We have been researching the use of crowdsourcing for investment ideas. We will be sending a survey out in the next few weeks to get your input on the economy and the markets; and to get any investment ideas that you would like to share. We will compile this input and distribute the results to you and our other subscribers. We have been testing our crowdsourcing models with students and have been having good success and results.

Dr. Wendee has been researching and writing a new theory of economics known as, The Value Creation Theory of the Economy (also known as, Intrinsinomics). The full paper on Intrinsinomics will be published in the near future.

Finance 3350: Personal Finance-Portfolio & Risk Management– Dr. Wendee taught teaching Finance 3350 – Portfolio & Risk Management at California State University, Los Angeles (CSULA) for the Summer term starting May 2020. Dr. Wendee teaches courses in Management and Finance at CSULA.

Business 548: Strategy and Decision Making – Dr. Wendee taught Business 548 – Strategy and Decision Making at California Baptist University (CBU) starting at the end of June 2020. Dr. Wendee teaches courses in Finance, Business, Strategy & Decision Making, and Economics at CBU.

Business 303: Business Finance – Dr. Wendee will be teaching Business 303 – Business Finance at California Baptist University (CBU) starting at the end of August 2020. Dr. Wendee teaches courses in Finance, Business, Strategy & Decision Making, and Economics at CBU.

Dr. Wendee presented a paper on his new theory of economics known as, The Value Creation Theory of the Economy (also known as, Intrinsinomics), at the International Leadership Association’s annual global conference which was held in Ottawa, Canada last Fall.

Dr. Wendee will present an updated paper on his new theory of economics known as, The Value Creation Theory of the Economy (also known as, Intrinsinomics), at the International Leadership Association’s annual global conference which will be held in San Francisco, California in November.

Dr. Wendee will be delivering a talk entitled: Using Alternative Assets to Increase Portfolio Returns and Decrease Risk at the BrightTalk Q4 2020 Outlook Summit on October 28, 2020. You can access additional information on the summit and Dr. Wendee’s presentation here.

Dr. Wendee will be delivering a talk  at the BrightTalk conference on December 9, 2020 on understanding the themes that are driving the world. More details will be coming in the near future.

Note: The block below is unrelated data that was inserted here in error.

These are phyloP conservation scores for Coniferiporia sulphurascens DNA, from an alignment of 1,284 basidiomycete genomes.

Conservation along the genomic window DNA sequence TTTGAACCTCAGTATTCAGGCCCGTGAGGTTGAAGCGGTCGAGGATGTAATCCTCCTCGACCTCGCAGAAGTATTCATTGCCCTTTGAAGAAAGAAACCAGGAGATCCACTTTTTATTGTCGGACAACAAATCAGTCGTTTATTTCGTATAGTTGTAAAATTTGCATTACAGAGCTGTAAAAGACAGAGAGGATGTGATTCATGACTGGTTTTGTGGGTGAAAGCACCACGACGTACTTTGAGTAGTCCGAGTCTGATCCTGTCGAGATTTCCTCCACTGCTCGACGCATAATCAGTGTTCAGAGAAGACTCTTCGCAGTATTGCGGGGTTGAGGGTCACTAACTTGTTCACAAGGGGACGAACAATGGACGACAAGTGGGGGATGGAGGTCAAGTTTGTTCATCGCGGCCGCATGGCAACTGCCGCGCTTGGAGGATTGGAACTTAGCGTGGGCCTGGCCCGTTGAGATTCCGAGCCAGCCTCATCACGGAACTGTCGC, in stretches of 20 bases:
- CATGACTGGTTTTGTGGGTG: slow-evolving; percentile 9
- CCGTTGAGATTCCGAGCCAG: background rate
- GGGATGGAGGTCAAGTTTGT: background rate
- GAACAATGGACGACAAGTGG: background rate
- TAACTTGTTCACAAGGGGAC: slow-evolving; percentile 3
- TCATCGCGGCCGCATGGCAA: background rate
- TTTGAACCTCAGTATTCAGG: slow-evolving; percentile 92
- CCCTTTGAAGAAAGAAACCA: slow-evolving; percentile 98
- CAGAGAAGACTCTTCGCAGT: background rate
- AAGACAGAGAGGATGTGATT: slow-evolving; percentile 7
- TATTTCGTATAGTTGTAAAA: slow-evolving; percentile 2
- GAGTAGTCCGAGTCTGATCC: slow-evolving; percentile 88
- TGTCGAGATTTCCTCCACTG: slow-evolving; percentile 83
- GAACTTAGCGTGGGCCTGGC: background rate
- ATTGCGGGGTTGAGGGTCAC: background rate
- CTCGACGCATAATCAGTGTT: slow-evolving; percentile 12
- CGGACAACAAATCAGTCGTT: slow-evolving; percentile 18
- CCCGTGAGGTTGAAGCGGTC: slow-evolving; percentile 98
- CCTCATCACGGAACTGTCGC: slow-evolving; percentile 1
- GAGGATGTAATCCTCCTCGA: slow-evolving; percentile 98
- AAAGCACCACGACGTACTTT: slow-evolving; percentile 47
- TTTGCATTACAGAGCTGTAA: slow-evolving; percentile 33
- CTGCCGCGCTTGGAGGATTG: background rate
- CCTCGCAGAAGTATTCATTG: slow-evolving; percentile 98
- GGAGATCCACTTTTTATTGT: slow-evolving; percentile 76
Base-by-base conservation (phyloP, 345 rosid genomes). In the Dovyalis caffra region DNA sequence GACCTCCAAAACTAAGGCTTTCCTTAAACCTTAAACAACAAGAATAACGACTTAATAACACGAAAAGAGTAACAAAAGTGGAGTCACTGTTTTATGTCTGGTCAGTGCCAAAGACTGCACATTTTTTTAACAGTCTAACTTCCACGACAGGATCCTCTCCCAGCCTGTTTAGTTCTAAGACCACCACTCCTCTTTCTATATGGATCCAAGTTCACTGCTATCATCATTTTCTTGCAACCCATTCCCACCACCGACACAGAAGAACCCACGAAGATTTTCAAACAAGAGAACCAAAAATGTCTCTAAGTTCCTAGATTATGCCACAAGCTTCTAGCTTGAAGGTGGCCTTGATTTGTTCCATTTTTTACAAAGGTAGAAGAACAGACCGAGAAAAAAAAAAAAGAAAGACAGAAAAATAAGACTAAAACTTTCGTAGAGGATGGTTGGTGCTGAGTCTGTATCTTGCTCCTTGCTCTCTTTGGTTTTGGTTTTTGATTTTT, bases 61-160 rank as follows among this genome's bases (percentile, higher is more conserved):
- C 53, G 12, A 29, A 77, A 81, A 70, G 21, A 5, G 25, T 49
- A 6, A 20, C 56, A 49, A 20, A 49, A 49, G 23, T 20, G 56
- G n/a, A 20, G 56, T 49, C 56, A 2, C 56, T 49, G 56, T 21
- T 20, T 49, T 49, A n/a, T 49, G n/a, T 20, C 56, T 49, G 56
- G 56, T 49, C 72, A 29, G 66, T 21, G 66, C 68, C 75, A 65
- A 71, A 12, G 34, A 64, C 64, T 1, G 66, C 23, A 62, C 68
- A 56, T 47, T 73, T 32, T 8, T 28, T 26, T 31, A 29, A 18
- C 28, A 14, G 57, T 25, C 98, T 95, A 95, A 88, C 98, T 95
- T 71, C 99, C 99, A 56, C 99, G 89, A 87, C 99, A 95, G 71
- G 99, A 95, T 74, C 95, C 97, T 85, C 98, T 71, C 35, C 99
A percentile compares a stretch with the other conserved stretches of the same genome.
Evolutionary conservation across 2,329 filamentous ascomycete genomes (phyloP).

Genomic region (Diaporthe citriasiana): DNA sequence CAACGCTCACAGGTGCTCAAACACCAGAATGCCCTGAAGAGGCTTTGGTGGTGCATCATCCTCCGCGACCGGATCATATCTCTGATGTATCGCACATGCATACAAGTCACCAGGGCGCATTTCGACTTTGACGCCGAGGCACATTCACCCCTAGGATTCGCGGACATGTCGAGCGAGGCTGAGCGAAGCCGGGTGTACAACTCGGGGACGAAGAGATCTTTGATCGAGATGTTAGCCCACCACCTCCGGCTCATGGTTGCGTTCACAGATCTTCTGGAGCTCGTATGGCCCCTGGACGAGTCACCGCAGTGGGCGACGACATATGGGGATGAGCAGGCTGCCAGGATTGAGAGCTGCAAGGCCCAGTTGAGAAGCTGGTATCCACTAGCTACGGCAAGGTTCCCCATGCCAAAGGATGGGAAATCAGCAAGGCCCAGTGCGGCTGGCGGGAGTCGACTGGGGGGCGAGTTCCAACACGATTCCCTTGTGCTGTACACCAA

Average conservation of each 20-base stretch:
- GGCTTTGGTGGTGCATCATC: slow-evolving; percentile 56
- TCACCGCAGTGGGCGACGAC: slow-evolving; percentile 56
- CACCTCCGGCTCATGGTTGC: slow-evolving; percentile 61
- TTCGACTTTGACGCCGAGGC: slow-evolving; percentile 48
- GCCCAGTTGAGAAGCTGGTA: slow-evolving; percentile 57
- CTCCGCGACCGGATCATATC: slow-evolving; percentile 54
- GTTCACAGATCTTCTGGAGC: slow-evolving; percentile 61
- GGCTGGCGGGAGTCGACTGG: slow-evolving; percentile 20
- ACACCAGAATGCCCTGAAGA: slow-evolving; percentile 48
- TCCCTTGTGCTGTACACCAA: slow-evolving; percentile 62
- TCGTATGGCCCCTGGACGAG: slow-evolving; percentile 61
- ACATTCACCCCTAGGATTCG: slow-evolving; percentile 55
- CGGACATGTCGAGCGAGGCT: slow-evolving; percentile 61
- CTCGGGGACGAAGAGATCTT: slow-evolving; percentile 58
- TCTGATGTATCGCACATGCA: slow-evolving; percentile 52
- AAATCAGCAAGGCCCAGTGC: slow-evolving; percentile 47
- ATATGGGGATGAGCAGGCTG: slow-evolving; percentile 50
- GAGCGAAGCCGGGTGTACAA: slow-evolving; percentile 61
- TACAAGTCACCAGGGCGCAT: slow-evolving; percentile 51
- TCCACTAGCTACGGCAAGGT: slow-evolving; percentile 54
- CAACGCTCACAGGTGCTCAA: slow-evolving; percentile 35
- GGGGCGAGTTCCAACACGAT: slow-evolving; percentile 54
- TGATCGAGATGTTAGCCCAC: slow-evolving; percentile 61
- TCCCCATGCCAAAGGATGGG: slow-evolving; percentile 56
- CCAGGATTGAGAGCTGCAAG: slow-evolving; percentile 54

Dr. Wendee is working on a financial planning modeling program which will be available in the near future. The modeling program is designed to assist anyone in creating a financial plan and is customizable for each person’s unique financial planning goals. A working draft of the model is currently in beta test with students. Click this link, schematic, to go to the clickable document under the subheading Financial Planning Process (Draft) in the Intrinsic Value Wealth Report to see a draft of the schematic for the new financial planning process.

Dr. Wendee has been developing an econometric model specifically designed to monitor and forecast the global economy as this current economic crisis unfolds. This new econometric model is based on other econometric models that he has designed and have used for many years. You can find some of these earlier models in Book # 6 – Simple and Effective Economic Forecasting in the sister website to this website which is called the Intrinsic Value Wealth Report. The new econometric model has been constructed with some additional tools and methods that he has learned and some that he has developed over the last several years. He will be talking more about this new econometric model in this Commentary over the next few months. His comments and forecasts on the economy and the markets going forward will be based to a significant extent on this new model.

We have begun raising capital for our fund-of-funds investment, Northwest Quadrant Opportunity Fund, LLC. The fund engineers and constructs an investment vehicle consisting of Alternative Asset investments. The fund’s objective is to build a diversified portfolio of strong, solid, steady- performing assets, with highly qualified asset managers who have proven track records that meet our underwriting requirements. To learn more about the Northwest Quadrant Opportunity Fund, LLC and to obtain an offering memorandum, please click Northwest Quadrant Opportunity Fund, LLC.

Intrinsic Value Wealth Creation pyramid

We always conclude our commentary with a discussion of the Intrinsic Value Wealth Creation Pyramid. The Intrinsic Value Wealth Creation Pyramid is designed to show some of the major categories for building wealth. It is the result of many years of study of the wealth building process; experience working with clients who have built considerable wealth; and my own personal experience building wealth. Newsletter subscribers should consult the Intrinsic Value Wealth Creation Pyramid as one of many useful investment tools while considering their investment plans.

The chart in this section is an expanded version of the Intrinsic Value Wealth Creation Pyramid Chart referenced in the Forbes.com article entitled, Nine Of The Best Ways To Build Wealth.


See our Resources section for links to economic and other resources used in the preparation of this Commentary.

This entry was posted in Economic & Business Chart Room, Economic Outlook, Entrepreneurship, Focus List, Investment Recommendations, Investments, Notes From The Field, Special Situations, Uncategorized, VDI/REEP, Visionary Ideas and tagged , , , , , , , , , , , , , , , , , , , , , , , , , , , , , , , , , . Bookmark the permalink.